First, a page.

PayPal almost single-handedly changed the payment processing world, but it has had an absolutely dismal 2022. As of June 20, the stock is down about 63% YTD. While PayPal’s growth has slowed a bit, it’s still generating significant profits and posted $25.4 billion of revenues in 2021, which was up 18% from the year before. As Paypal continues to grow and reach more users, financial transactions are likely to increase, thereby benefiting PayPal going forward.
DocuSign rose to stratospheric levels in the early days of the pandemic as it seemed as if all business would be done remotely in perpetuity. As the world began opening up and business began returning to some sense of normalcy, faith in the company began to wane. After the company announced better-than-expected earnings and revenue in its third-quarter earnings report on Dec. 3, the stock got hammered based on fourth-quarter projections below analysts’ expectations. This whiff of decelerating growth absolutely hammered the stock, knocking it down some 40% in a single day. Although the stock is down 61% YTD, the company is set to grow 33% at a compound annual growth rate by 2030, making it a smart business to invest in this year.
JPMorgan Chase (JPM)
JPMorgan Chase may be favorably positioned for 2022. Banks traditionally perform better when long-term rates rise, as they’re able to lend money at higher rates while still paying lower short-term rates on deposit accounts. JPMorgan Chase remains cheap on a relative basis, at about 10x earnings, and it pays a healthy 3.54% dividend (as of June 20). Most of the stock’s 30% YTD decline came in January, and then the stock has more or less flatlined only to increase again this May before declining again. Despite a current decline, JPM is a reliable dividend stock with a 25% dividend payout.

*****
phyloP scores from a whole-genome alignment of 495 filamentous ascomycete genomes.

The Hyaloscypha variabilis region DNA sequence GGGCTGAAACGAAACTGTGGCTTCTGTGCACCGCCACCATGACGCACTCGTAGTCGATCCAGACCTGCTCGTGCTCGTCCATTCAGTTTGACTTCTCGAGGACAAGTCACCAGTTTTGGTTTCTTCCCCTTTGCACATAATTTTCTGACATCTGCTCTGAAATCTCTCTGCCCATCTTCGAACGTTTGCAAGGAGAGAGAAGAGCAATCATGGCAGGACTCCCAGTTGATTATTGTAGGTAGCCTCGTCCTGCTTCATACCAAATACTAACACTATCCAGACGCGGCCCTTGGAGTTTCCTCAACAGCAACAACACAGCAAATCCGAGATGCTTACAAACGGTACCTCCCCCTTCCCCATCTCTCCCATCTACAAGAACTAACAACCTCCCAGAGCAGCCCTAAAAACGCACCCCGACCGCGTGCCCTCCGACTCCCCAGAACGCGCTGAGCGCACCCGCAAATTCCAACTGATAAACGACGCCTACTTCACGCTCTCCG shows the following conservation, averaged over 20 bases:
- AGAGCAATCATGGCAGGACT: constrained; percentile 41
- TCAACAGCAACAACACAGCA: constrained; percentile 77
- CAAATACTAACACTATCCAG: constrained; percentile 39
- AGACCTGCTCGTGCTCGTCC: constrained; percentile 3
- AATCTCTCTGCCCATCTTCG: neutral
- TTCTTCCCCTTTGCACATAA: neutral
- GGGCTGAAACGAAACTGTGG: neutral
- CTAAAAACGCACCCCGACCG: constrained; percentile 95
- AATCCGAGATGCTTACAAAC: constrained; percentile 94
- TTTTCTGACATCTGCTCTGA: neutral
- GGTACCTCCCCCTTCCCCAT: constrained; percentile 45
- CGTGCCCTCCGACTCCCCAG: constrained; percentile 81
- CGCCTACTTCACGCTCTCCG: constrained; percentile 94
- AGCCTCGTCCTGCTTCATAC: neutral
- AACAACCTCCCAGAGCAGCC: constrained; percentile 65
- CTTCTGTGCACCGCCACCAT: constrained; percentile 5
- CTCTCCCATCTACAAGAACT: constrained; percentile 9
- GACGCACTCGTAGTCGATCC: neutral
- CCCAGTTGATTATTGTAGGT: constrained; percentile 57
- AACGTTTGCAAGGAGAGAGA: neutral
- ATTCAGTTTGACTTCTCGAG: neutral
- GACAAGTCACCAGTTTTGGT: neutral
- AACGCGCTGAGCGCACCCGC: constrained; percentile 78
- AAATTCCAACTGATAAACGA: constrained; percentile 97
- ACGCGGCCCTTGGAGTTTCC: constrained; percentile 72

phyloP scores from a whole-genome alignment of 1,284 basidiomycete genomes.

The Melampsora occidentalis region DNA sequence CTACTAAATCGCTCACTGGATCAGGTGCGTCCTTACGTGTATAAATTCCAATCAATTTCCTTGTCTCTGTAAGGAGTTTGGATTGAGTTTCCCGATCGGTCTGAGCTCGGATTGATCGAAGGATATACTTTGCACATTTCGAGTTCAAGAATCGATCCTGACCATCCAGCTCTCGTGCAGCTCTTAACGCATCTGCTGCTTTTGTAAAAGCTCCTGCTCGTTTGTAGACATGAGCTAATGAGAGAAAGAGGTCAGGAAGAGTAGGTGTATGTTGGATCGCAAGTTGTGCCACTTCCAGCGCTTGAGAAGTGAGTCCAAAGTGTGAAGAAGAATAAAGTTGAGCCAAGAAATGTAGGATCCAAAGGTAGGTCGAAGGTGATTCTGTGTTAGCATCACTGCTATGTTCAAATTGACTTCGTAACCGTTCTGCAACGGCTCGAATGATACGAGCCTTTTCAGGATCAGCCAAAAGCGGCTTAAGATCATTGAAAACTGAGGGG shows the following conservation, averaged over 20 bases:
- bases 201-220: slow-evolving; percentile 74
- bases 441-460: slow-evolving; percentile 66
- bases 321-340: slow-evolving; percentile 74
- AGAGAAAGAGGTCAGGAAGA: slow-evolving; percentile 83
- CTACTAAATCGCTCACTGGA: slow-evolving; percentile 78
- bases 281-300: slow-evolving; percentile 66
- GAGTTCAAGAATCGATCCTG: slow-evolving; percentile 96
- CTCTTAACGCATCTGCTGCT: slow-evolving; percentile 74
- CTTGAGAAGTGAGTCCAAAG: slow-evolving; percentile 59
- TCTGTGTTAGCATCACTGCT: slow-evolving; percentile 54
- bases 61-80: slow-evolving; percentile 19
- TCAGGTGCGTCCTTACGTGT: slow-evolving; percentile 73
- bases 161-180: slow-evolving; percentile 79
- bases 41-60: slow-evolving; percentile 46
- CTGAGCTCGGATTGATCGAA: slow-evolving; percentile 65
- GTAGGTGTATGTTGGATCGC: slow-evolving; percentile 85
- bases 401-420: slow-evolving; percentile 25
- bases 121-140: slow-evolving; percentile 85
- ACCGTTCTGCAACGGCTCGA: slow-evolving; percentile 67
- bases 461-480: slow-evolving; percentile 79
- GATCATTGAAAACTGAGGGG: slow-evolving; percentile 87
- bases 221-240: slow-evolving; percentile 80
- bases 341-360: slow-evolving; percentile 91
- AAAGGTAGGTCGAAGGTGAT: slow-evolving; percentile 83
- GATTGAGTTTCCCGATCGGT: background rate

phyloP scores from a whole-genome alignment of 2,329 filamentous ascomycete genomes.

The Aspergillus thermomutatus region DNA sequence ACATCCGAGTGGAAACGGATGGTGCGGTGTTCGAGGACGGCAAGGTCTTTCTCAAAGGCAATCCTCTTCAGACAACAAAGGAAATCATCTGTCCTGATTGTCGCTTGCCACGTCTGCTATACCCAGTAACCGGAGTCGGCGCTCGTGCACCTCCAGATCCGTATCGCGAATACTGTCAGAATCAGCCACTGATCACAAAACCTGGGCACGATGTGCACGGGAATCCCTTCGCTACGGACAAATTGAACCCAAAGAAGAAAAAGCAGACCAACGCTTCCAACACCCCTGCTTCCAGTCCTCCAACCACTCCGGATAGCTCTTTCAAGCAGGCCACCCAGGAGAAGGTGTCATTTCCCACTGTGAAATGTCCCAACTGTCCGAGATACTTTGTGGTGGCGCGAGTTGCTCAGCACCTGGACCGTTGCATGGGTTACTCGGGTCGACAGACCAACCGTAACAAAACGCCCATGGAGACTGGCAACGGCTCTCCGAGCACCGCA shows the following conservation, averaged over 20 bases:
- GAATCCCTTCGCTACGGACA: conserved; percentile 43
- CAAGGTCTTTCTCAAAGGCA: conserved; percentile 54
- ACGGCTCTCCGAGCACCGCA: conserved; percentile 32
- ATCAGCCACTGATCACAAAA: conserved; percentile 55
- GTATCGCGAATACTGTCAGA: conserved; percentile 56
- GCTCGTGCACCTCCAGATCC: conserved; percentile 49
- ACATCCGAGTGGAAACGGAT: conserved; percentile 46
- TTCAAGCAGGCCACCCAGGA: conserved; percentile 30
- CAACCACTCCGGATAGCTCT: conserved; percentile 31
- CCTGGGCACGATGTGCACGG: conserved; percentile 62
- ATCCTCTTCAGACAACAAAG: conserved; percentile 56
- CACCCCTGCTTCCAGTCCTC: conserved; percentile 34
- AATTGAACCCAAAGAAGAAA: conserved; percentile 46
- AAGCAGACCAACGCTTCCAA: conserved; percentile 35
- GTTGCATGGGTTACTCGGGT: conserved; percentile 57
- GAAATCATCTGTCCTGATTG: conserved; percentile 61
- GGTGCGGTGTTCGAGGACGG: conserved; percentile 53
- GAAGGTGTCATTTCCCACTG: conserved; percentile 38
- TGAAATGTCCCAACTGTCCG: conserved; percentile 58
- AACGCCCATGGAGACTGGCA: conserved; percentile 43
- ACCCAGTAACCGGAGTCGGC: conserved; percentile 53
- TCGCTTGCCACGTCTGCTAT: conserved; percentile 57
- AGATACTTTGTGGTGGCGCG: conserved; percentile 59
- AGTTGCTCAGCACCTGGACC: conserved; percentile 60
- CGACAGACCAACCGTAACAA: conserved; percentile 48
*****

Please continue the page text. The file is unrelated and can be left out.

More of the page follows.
Ford Motor (F)
Ford Motor has had a dismal run for the past two decades, with the stock trading about where it was in 2001 with a 48% YTD decline in 2022, as of June 20. But the company has new life based on its shift toward self-driving and electric vehicles. The company’s new F-150 Lightning was recognized as the “new Ford,” with nearly 200,000 reservations and a production schedule of only 15,000, 55,000 and 80,000 trucks in 2022, 2023 and 2024, respectively. The company pays a healthy dividend of 3.56% and still trades 48% below its all-time high of $42.45 set way back in 1999.
Adobe Inc. is another high flyer that has severely declined and stands at 36% YTD. Some investors took the negative outlook from DocuSign to mean that the pandemic boom was nearing an end and that Adobe would also suffer financially. But Adobe has been consistently firing on all cylinders for years on end, and those trends — on the back of the company’s cloud and subscription businesses — seem likely to continue. Despite some setbacks this year, Adobe has gone up 148% over the past five years and remains a valuable stock to invest in this year.
Pfizer has always been a defensive stock in times of overvalued markets, so if you’re of the belief that there’s a bubble forming, Pfizer might be a good option for you. But Pfizer is much more than a safe-haven stock. Pfizer’s COVID-19 vaccine has seen major revenue increases due to the pandemic and its revenue could reach $109 billion by the end of 2022. Beyond its vaccine production, Pfizer still has a healthy drug pipeline, sizable free cash flow and a 3.44% dividend yield as of June 20.
More From GOBankingRates